Despite McGowan, the second entry is really what pushes this into action-heroine territory. It pits Stuntman Mike (Russell) against three women, who have taken a classic car out for a test-run. Now, the first half establishes that Mike is a total psychopath – basically, he’s a serial killer, who uses his vehicle as a way to murder and get away with it. However, when it comes to his latest victims, he may have bitten off more than he can chew as they include a professional driver (Rosario Dawson) as well as a stuntwoman (Bell), both enjoying a couple of days away from the film on which they’re working.

This section has the usual problem of Tarantino movies: he’s in love with his own dialogue, especially during an immensely-talky first half. And making the problem worse, the words never seem like they’re coming out of the characters’ mouths, but it is all too easy to imagine Quentin Tarantino saying them. Self-indulgent, meaningless drivel, full of pop culture references, he believes will make you think, “How clever!” – unfortunately, the result is closer to “What a poser!” This gets old really quickly, and when things get going in the second half, it’s a blessed relief. If you need to use the bathroom, quite likely in a 195-minute event like this, early on in Death Proof is definitely the time. You won’t be missing anything at all, and I suspect it might have been better if the two directors here had swapped scripts.

To the film’s credit (or, at least Bell’s) when that happens, the results are amazing. There’s a car-chase which is among the most genuinely scary in cinematic history, with Bell, apparently unsecured, sliding around the hood of the car as it’s pursued and shunted by Mike. [Sadly, no pics appear to be available online] Bell is a New Zealand stuntwoman in real-life – she doubled Lucy Lawless in Xena for several series, and also worked with Tarantino on Kill Bill – and that shows, in a sequence which proves that CGI can’t yet reproduce the impact of real metal on real metal. Of course, it also helps that the characters shut the hell up, and stop wittering on about Quentin’s favourite movies.

If the set-up is somewhat contrived, the result, which also shows Mike up as the snivelling bully he is, more than justifies the end, and is a startling endorsement of vigilante girl-power at its most brutal. It’s a shame it took so long to get there, and Planet Terror is definitely the more enjoyable part of the double-bill; however, Zoe Bell has moved from obscurity to center-stage with impressive grace. If she can show acting skill as well (here, she appears largely to be playing herself, to be honest), stardom beckons.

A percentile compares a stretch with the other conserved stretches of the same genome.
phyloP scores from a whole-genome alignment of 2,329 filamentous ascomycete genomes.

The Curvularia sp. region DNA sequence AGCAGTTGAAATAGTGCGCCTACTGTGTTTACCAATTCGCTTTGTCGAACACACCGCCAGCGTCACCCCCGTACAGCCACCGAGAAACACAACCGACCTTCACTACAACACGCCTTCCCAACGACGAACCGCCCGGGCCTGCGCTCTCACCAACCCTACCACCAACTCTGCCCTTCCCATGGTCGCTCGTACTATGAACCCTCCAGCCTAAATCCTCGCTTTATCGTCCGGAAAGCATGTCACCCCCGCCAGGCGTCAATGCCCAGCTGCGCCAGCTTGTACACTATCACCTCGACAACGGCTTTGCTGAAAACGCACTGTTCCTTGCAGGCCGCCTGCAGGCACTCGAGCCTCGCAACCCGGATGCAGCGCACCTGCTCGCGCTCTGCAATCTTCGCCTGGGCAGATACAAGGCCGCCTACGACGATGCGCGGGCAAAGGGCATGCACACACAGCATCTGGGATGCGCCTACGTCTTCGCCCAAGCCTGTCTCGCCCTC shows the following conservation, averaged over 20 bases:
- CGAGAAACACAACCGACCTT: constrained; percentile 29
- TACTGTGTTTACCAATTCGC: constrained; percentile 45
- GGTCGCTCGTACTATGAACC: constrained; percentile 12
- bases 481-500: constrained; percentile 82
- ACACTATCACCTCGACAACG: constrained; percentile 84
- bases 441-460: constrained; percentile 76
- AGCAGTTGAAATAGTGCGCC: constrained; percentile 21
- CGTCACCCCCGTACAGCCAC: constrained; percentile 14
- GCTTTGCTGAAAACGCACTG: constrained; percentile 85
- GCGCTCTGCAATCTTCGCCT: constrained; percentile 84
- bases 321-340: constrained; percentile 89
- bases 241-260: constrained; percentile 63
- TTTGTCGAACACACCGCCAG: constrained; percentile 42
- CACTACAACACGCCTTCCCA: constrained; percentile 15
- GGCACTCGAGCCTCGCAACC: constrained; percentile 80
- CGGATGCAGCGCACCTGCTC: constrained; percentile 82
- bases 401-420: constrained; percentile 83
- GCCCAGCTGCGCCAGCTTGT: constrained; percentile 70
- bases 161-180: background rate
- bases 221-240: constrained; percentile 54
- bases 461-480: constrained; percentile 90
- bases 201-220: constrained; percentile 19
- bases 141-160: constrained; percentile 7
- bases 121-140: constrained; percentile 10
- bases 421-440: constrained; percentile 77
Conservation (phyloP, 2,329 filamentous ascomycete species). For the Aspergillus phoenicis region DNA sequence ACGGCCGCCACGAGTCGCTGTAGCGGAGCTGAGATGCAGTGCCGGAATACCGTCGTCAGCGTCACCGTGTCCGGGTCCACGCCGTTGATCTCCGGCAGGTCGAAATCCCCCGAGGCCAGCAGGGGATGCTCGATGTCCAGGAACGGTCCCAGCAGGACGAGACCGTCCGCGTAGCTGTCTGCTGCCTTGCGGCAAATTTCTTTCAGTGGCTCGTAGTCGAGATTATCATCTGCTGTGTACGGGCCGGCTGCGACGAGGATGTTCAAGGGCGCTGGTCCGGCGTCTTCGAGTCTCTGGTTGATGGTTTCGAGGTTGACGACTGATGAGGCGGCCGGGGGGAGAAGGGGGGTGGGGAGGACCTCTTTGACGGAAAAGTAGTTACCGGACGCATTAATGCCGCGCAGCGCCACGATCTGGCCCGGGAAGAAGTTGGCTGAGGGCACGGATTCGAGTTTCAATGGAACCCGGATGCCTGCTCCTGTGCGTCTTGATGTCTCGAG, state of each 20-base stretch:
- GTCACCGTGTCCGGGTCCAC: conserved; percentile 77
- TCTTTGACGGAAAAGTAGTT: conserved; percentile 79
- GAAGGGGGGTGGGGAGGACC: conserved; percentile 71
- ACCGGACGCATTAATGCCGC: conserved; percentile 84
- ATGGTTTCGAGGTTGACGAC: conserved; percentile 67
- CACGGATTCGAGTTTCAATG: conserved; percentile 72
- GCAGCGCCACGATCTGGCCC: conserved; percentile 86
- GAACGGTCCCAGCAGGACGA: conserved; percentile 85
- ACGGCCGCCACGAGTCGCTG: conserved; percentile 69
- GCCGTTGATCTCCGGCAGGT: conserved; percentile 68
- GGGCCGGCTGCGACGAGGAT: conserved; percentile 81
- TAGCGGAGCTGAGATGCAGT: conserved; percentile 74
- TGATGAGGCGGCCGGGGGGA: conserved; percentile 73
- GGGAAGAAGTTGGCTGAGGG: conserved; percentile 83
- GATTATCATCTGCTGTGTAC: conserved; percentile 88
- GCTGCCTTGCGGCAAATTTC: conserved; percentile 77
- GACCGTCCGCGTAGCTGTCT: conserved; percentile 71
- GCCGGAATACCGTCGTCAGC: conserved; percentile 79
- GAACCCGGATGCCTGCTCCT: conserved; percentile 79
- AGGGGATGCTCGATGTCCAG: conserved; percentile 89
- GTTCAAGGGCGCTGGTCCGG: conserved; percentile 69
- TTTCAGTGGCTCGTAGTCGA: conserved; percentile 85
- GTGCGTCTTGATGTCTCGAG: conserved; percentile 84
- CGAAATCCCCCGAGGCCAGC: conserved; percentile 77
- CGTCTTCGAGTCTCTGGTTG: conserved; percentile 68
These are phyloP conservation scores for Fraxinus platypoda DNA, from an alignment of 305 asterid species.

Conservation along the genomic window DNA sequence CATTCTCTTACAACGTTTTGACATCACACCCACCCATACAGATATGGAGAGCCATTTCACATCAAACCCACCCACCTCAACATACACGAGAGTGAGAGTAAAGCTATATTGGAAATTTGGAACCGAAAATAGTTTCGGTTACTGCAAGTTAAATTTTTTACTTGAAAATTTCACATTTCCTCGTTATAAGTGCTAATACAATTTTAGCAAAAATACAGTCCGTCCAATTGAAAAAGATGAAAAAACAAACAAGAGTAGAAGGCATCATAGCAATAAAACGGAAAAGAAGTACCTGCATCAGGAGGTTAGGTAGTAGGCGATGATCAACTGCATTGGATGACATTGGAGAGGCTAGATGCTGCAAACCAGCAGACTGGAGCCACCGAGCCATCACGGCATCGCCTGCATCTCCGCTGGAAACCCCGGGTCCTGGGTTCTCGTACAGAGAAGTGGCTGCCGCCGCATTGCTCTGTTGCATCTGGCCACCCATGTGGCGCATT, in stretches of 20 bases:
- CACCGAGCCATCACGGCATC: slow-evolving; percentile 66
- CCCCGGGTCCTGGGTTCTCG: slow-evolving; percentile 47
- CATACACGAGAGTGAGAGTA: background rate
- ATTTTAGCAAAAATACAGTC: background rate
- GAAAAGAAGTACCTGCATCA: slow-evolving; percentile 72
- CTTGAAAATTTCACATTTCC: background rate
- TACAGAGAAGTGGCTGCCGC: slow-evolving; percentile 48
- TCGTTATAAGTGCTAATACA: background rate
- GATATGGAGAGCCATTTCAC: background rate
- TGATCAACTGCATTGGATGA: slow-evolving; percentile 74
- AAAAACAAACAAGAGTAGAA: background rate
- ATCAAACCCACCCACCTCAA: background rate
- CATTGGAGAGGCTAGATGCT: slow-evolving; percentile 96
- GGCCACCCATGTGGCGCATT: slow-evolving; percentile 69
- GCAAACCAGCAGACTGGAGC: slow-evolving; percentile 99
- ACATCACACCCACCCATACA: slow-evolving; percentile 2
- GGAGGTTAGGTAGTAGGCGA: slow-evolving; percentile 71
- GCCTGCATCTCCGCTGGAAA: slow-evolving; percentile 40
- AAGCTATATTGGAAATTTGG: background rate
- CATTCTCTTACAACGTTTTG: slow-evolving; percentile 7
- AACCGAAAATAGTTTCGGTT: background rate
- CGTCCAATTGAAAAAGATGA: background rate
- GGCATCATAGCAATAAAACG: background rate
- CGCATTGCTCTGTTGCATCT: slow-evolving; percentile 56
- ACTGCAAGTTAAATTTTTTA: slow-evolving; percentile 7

Dir: Robert Rodriguez and Quentin Tarantino
Star: Rose McGowan, Freddy Rodriguez, Kurt Russell, Zoe Bell

One for the Money, by Janet Evanovich


“And it was all going so well, too…”

Former romance writer Evanovich switched genres and hit paydirt immediately with the first in the series, describing the adventures of former Newark lingerie buyer Stephanie Plum. She’s forced, through financial misadventure, to find a new job, and goes for a job filing paperwork for her bail bondsman cousin, but ends up hunting FTA’s (those who Failed To Appear for their court date) instead. She starts at the top, with suspended cop Joe Morelli, who has vanished after being accused of shooting an unarmed man. But as the witnesses to the incident start to die, Plum realises things may not be what they seem. The novice bounty huntress is well out of her depth, not least when she crosses psycho boxer Ramirez – until help comes from an unexpected source…

It’s an immensely readable book, with Plum an engagingly inept heroine. Initially, she truly is a bit crap at bringing in bail-jumpers, and it’s all a lot more plausible than, say, Domino. The subsidiary characters are nicely drawn, and though there is the inevitable unresolved sexual tension, it doesn’t get in the way of the thoroughly entertaining story. Unfortunately, just when it was cruising towards a seal of approval, we get the most embarrassing case of Bond villain-itis I’ve ever read. By that, I mean “Now I have you in my absolute power, 007, let me describe to you every detail of my plan for world domination.” That’s exactly what happens to Plum: the bad guy is pointing a gun at her, and suddenly feels the need to explain the entire plot. It’s eighth-grade writing, and is in staggering contrast to the assured prose which came before.

The series is, at time of writing, up to twelve novels, with a thirteenth due in June. I’ve read reports that later entries lose the plot badly, with silly characters and a slide back towards the pulp romance from which the author original came. I can’t say I’m surprised, having seem a similar decline in the Anita Blake series after the first few volumes. But, on its own, this is a fine piece of entertainment, that really had me turning the pages enthusiastically, and despite the mis-step at the end, I’ll certainly be looking out for the next in the series, Two for the Dough.

By: Janet Evanovich
Publisher: Harper Torch, 1994